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Debunking Skincare Myths

Gila Isaacson Gila Isaacson March 30, 2021
Medically reviewed by Susan Kerrigan, MD and Marianne Madsen

When it comes to skin care, there are some hard-and-fast “rules” to which we simply adhere to because we have heard them repeatedly and believe they are 100% accurate. Unfortunately, not all of these tales are true. Here are some common myths about skin care which you can stop believing right now.

 

Myth 1: Expensive is better

 

When it comes to great skin care products, you might be tempted to think that you get what you pay for. When it comes to your greatest asset, of course you would prefer to use only uber-expensive brand name products, products that include refined 24-carat gold and South Sea pearls (luxurious and shocking at the same time!). You’d love to be supporting a booming global skincare market predicted to be valued at around $145.2 billion dollars despite COVID-19. Yet when we come down to earth, we soon realize that our budgets don’t always (or ever?) spread that far. 

You don’t have to mortgage your home to have great-looking skin. You can get amazing products from less expensive brands that also keep your skin looking gorgeous. Yes, really! In fact, the Business Insider team says that “there are plenty of affordable skin care brands that perform as well or better than luxury products, at a fraction of the cost.” Great news indeed! When you do have the money and really want to pamper yourself, you can always splurge on a super-expensive moisturizer. But until then, don’t worry. Your skin is going to be just fine even if you don’t use mega-trendy designer products.

 

Myth 2: Always use toner

 

You don’t actually need a toner. Gasp! This is really great news for those of us who want to streamline taking care of our faces! Toner is supposed to remove excess dirt and oil from the skin and should be applied before applying moisturizer. The thing is, while toner definitely does help some people, not everyone needs it. And what’s more, your other skincare products may overlap with the toner, meaning that you now have two products (and you paid for both of them!) doing the exact same thing. This is a waste of your time and money. Toner is not altogether unnecessary. It can come in handy if you have dry skin–you could then use either a hydrating toner or a richer moisturizer. If you have oily skin, you can apply either toner or a serum that you like. You can also supplement your skincare regimen with an antioxidant-rich toner–if your other beauty and skincare products don’t already contain antioxidants.

 

Myth 3: Makeup wipes are good for your skin

 

I love makeup wipes. They are cheap and super convenient, and I can carry them around in my purse for a quick touch-up. A must have? Unfortunately, this one is a definite no-no! Makeup wipes are formulated to break down makeup, not to cleanse your skin. Not only that, but they can actually cause friction and slowly tear at the skin if you use them every day. These micro-tears can also advance the aging process. Plus, a lot of makeup wipes have alcohol, which can cause stinging for sensitive skin. What about baby wipes? Well, they aren’t good either. Their job is to remove organic material from the surface of the skin. This means that a lot of makeup and environmental debris will remain on the skin, even though it may look clean to the naked eye. Next time you see them at your convenience store or pharmacy, just walk on by.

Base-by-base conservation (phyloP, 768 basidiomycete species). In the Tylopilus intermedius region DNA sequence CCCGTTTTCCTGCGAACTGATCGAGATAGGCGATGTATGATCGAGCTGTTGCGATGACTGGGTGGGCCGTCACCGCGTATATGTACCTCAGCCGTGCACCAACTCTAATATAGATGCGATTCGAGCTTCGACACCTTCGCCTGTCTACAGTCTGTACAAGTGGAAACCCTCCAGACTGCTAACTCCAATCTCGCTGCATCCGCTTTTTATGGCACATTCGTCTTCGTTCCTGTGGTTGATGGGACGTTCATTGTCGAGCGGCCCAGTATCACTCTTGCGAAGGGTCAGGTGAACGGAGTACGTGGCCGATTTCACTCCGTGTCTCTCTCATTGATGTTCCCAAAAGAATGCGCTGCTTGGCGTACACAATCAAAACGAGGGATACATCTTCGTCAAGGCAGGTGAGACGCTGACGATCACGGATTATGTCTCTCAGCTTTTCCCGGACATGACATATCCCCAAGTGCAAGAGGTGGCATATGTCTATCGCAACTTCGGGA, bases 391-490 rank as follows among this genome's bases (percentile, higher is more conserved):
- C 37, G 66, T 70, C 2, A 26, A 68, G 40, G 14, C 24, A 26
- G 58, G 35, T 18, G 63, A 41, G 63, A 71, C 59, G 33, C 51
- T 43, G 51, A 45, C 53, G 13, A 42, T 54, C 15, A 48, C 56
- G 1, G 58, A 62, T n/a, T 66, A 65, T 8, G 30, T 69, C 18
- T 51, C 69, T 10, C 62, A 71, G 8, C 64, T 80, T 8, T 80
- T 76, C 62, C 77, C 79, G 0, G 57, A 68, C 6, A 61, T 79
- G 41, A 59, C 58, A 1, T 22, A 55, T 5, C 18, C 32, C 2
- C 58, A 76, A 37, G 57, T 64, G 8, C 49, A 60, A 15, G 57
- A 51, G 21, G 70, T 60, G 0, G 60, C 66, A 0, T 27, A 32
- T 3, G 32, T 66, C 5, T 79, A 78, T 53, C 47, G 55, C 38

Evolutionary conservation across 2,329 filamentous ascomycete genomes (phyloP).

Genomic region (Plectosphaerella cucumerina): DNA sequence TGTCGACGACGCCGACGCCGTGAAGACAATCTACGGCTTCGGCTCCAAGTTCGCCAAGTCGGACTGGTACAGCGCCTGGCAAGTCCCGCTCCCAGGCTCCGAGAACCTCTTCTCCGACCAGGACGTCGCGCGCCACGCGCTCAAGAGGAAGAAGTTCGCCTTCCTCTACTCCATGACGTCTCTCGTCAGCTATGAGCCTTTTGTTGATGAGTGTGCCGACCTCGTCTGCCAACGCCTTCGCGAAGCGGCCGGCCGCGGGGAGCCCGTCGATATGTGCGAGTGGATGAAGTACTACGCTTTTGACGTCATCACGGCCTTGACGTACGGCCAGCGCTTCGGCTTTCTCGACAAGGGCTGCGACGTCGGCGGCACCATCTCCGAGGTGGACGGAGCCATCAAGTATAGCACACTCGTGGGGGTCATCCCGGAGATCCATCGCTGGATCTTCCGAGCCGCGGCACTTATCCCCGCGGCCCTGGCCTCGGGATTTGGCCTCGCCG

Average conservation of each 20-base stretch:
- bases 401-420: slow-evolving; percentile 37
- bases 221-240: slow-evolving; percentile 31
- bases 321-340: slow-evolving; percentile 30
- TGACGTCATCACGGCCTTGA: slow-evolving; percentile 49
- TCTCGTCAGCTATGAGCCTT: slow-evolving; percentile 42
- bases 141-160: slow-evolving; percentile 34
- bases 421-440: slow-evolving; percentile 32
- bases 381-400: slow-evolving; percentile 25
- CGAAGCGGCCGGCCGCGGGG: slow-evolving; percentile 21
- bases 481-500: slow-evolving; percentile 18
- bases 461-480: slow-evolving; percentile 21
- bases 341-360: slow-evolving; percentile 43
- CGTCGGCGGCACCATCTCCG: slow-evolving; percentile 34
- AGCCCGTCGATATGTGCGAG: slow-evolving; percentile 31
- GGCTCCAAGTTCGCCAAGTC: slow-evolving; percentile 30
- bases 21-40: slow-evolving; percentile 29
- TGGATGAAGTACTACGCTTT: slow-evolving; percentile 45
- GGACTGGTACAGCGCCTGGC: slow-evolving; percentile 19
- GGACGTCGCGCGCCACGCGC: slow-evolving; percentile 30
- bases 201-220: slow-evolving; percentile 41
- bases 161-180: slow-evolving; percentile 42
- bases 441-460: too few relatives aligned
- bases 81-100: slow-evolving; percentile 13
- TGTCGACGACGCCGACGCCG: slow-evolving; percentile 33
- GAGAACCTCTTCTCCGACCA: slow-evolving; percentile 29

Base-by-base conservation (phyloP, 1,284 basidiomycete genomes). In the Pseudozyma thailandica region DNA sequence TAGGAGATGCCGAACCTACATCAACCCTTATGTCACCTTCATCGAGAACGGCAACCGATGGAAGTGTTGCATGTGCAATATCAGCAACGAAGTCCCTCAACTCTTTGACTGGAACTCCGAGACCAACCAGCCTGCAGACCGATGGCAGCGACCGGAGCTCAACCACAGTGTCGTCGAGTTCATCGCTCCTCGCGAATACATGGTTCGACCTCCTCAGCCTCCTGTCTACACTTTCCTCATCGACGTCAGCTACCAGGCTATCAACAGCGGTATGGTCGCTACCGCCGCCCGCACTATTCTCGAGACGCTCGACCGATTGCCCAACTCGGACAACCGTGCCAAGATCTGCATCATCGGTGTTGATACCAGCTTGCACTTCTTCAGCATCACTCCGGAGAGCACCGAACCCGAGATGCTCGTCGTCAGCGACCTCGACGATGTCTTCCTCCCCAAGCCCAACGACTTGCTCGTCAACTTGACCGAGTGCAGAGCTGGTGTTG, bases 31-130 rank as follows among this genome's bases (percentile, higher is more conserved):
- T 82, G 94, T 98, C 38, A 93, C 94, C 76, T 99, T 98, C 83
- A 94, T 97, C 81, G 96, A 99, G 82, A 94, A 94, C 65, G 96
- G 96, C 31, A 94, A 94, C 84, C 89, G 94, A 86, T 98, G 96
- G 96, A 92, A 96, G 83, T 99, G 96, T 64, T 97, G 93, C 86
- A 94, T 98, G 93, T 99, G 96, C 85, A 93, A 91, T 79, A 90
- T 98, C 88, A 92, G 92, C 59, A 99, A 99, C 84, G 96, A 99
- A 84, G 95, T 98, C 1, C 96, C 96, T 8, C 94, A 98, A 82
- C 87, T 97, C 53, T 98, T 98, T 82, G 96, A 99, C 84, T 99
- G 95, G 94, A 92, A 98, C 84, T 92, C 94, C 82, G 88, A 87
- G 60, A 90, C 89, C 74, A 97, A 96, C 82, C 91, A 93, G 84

Myth 4: You should always use a dime-sized amount of skin product

 

Have you ever heard the one about using a dime-sized amount of product? Well, this one isn’t true either. Because your face is unique, it may respond differently to product, and often you will need to use more than just a dime-sized amount of product to achieve the desired result. Conversely, you may only need a drop or two of product to get the results you need with your unique skin.

 

Myth 5: Just try a bunch of products and stick with what works

 

Another myth is that you can try various products and see which are a hit and which are a miss, without the advice of a dermatologist. Even if you don’t suffer from any skin condition, a dermatologist can help you to learn which skin type you have. But if you suffer from chronic or hormonal acne which drives you crazy and just won’t go away no matter which over-the-counter remedies you try, a dermatologist should be the first person you call. Don’t spend a lot of time and money on a product that’s not going to help your skin.

 

When it comes to skin care, it’s a good idea to try out different products and see which ones suit your face and your wallet. It’s also a great idea to contact a dermatologist for ongoing skin conditions or issues, as she/he has been trained to help your unique skin be clean and clear. Don’t forget, especially with skin care–the internet is a huge place filled with misinformation. Don’t believe everything you read, and get information from trusted sources like Doctorpedia!

 

References

 

 

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